Powers of the Grantor
Being a diligent trust attorney in San Francisco, I regularly include a homestead right within this section. Such a feature is often used by provident estate planning attorneys in California to uphold homestead rights for the grantor despite the fact that he no longer legally owns the respective property (because it has been transferred to the trustee).
Another point of high importance is a provision dealing with incapacity of the grantor. Because the successor trustees does not receive any control of the trust until the grantor dies, there must be a precaution for the case that the grantor becomes mentally ill or otherwise unable to manage his own estate. Usually a clause stipulates that the successor trustee takes over control of the trust as soon as the grantor becomes incapacitated. This section is often complemented by naming someone (often a medic) who is entitled to determine grantor’s state of mind. Often a person (whom the grantor literally trusts) is named here, e.g. the family doctor.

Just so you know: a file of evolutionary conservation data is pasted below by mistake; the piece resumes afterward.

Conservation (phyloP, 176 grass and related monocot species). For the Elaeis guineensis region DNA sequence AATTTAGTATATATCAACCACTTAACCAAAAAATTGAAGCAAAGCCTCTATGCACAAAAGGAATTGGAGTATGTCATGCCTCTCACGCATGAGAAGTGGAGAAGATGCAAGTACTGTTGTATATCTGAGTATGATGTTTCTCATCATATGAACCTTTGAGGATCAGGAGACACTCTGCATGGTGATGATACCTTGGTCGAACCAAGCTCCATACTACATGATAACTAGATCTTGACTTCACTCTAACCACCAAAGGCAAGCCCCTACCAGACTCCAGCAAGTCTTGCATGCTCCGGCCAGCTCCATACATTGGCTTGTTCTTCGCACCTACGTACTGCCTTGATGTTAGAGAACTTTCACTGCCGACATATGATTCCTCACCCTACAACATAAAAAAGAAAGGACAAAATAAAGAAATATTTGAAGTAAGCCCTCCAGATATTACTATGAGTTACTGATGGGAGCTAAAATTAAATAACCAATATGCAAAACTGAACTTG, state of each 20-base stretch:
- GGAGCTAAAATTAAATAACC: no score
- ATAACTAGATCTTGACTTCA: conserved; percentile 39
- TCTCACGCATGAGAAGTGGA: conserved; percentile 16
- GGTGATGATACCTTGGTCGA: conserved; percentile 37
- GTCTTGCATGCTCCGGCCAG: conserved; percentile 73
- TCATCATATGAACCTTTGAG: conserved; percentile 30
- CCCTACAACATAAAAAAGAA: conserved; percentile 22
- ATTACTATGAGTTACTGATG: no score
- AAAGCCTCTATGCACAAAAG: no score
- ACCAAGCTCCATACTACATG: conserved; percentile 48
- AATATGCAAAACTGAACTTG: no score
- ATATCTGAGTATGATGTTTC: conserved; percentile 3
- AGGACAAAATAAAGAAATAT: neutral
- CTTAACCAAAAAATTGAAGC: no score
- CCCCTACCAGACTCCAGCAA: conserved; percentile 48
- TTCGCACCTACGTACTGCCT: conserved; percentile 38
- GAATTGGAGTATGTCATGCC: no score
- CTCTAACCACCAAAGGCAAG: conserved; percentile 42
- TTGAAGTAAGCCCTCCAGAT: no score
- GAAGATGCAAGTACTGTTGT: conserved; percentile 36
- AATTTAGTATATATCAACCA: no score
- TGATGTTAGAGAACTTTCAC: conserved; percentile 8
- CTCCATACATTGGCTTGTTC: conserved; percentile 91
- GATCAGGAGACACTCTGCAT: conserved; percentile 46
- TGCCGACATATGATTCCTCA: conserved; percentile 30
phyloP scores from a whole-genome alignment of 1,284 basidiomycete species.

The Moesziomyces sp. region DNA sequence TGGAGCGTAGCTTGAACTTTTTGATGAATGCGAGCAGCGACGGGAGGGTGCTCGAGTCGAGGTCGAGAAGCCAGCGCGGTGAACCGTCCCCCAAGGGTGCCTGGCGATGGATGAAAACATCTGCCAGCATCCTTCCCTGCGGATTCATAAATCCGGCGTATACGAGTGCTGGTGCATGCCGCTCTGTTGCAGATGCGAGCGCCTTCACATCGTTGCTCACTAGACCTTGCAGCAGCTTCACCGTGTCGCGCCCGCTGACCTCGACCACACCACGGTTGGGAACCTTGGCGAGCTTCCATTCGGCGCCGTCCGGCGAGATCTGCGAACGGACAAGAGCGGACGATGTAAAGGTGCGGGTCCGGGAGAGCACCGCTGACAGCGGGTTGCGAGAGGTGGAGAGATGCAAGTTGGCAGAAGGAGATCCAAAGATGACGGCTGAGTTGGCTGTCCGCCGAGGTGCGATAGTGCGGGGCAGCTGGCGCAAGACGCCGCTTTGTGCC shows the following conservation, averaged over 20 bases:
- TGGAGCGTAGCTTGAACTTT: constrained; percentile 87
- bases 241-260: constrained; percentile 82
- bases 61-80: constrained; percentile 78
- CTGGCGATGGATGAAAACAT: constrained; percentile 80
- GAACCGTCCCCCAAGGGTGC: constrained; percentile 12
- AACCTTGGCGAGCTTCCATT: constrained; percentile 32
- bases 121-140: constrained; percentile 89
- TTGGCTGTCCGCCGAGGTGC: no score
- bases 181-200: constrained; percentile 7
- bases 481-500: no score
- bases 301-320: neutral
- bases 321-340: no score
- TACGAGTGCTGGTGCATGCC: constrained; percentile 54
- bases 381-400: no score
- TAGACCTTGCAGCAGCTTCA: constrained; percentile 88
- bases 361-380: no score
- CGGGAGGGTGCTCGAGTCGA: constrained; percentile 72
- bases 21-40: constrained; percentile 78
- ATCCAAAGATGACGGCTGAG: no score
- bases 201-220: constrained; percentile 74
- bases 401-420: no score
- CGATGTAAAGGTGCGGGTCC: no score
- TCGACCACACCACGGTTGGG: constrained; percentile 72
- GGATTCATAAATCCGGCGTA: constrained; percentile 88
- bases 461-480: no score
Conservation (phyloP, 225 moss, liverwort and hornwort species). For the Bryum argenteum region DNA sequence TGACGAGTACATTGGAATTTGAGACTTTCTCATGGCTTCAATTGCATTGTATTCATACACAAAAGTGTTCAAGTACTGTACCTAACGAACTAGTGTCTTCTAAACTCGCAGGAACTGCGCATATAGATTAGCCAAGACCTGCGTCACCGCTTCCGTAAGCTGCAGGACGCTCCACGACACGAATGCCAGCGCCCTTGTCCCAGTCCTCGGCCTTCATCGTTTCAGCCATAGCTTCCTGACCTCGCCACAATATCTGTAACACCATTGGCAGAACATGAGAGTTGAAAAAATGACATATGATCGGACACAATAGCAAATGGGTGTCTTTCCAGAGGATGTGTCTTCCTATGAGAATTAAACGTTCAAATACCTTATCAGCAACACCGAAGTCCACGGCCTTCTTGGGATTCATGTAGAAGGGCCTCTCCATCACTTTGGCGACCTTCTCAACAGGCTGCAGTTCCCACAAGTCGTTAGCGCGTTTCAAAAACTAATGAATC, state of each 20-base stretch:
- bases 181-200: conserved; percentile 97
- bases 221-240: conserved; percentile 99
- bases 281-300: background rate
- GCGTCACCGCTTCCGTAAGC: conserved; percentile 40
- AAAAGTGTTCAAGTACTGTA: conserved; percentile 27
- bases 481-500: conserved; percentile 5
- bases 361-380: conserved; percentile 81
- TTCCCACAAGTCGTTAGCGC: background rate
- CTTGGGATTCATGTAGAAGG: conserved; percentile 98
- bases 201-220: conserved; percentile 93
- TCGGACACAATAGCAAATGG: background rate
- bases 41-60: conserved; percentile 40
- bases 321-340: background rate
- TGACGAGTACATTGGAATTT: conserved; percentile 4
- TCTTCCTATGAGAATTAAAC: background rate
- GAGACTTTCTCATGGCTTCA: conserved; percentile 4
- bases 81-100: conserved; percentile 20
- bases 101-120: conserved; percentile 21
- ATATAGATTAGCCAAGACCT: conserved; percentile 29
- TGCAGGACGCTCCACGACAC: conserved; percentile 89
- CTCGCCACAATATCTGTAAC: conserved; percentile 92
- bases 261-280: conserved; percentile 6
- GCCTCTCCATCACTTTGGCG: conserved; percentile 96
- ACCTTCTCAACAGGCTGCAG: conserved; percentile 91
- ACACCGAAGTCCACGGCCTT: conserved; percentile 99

Finally a provision clarifies that the trust becomes irrevocable upon the death of the grantor.